A task force has been formed to address the flood of unaccompanied migrant minors streaming into New York. This new coordinated effort was announced on Wednesday during a meeting hosted by the New York Immigration Coalition (NYIC), where officials discussed a new strategy for handling the children, involving a partnership with local church charities, health care organizations, and legal groups.

According to the NYIC, close to 3,300 migrant children have already arrived in New York State since January 2014, with another 7,000 minors expected to reach the state in the coming months. Many children are emigrating from Central America, and are here to join members of their extended families.

"The NYIC’s member agencies have already seen large numbers of migrant children—many of whom have legitimate claims to legal remedies such as asylum and refugee status—in upstate, Long Island, and New York City," said executive director Steven Choi during the briefing. "We aim to work with our partners, including City and State agencies, legal service providers, social service agencies and others to ensure that we can respond to these children's needs with quality shelter and legal, social, educational, and psychological support.”

The strategy put forth by NYIC officials involves city, church, and private agencies working side by side. The collective goal is to assist the children with education and housing, as well as legal and medical care.

Catholic Charities, the American Immigration Lawyers Association, The Children's Health Fund and Montefiore Health System, and the International Network of Public Schools will all be part of the merger.

Nisha Agarwal, commissioner of The Mayor’s Office of Immigrant Affairs, was present at the Wednesday meeting and commented on New York City's response to the children on a larger level.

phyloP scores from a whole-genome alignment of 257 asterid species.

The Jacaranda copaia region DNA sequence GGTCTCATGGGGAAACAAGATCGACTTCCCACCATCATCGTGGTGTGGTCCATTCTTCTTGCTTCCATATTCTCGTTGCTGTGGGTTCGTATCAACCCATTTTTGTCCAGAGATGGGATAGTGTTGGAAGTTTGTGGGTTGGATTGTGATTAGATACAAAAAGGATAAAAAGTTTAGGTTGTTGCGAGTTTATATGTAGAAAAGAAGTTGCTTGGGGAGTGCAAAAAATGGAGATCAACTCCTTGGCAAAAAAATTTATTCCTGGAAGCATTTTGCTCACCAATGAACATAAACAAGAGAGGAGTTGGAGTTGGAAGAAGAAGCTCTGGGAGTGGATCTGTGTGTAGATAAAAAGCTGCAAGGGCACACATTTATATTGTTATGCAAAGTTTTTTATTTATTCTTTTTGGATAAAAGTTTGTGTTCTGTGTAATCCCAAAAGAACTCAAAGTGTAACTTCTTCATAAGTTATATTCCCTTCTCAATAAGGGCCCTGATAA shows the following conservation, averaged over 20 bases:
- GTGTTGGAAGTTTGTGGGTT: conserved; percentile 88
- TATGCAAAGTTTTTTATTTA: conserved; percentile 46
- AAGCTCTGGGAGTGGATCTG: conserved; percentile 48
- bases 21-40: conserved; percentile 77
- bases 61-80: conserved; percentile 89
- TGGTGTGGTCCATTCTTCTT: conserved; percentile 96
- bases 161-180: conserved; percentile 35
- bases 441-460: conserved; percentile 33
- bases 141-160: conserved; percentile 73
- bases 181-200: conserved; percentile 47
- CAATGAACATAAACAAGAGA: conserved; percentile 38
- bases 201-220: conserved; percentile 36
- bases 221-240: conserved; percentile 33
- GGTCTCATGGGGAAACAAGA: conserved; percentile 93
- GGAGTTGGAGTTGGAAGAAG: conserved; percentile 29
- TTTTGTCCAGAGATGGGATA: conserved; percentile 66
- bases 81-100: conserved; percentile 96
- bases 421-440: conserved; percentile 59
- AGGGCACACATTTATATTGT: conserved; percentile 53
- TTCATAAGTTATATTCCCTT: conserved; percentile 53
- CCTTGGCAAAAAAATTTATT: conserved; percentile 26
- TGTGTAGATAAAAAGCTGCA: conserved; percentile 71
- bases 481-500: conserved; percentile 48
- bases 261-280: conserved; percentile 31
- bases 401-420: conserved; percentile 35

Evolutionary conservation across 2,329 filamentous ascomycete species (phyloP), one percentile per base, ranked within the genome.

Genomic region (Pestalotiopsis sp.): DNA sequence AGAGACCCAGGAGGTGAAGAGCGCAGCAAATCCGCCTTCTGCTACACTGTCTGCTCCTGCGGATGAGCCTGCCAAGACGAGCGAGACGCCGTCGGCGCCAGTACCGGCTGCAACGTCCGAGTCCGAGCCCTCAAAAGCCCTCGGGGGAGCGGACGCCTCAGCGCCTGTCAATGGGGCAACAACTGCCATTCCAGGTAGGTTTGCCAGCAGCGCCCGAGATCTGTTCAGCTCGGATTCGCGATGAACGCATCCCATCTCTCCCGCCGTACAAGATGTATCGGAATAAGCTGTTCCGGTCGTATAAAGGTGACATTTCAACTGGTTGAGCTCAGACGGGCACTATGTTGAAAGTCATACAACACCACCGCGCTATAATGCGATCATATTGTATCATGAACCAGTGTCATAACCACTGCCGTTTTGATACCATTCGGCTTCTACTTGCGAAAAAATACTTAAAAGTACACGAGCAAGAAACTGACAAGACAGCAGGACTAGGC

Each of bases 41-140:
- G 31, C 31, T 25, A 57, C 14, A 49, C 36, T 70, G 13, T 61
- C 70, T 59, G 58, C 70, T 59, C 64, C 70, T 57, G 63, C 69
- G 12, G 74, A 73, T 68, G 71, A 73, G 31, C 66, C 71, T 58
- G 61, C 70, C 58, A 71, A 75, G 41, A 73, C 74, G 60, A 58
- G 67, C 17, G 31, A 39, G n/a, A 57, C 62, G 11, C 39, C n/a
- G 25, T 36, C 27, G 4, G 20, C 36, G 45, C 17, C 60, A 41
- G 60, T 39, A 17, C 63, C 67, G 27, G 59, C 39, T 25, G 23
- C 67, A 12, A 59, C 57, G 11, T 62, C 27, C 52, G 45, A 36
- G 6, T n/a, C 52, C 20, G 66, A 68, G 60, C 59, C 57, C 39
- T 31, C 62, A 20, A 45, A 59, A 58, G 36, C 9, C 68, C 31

“The Administration is committed to do everything we can to embrace Central American migrant children who are placed in New York City," Agarwal said. "With an influx of these minors entering our area, we have formed a task force to coordinate an interagency response to the developing situation."

The idea of mixing New York's private and public sectors has been supported by other local officials as well. This morning State Senator Adriano Espaillat held a press conference proposing that city organizations partner with the Catholic church to offer provisions.

According to the New York Observer, Espaillat suggested that New York could accommodate the estimated 10,000 children, saying, "The city has a huge heart, and we have public and private resources. The Catholic Church and the religious community, which has shown a keen interest in these children, has a part to play. The private sector also has a part to play."

Council Speaker Melissa Mark-Viverito has also weighed in on the matter, stating that providing shelters to house the migrant children would be the "humane" thing to do.

“These children are facing horrific situations at home which have left them and their families to make some really difficult decisions, and I think that we have a responsibility to respond to a humanitarian crisis that we have before us,” Mark-Viverito said.

The speaker also applauded city officials like Syracuse mayor Stephanie Miner, who held meetings this week announcing her support for housing the unaccompanied minors. Miner even penned a letter to President Obama, asking officials to establish a shelter in an existing local building. This move was met with mixed reviews from constituants, but praise from Mark-Viverito.

“It’s good to hear that mayors like the mayor of Syracuse have said that Syracuse would have an open door and be helpful,” Mark-Viverito (D-Manhattan) said. “I think that we should do the same thing. We should be humane.”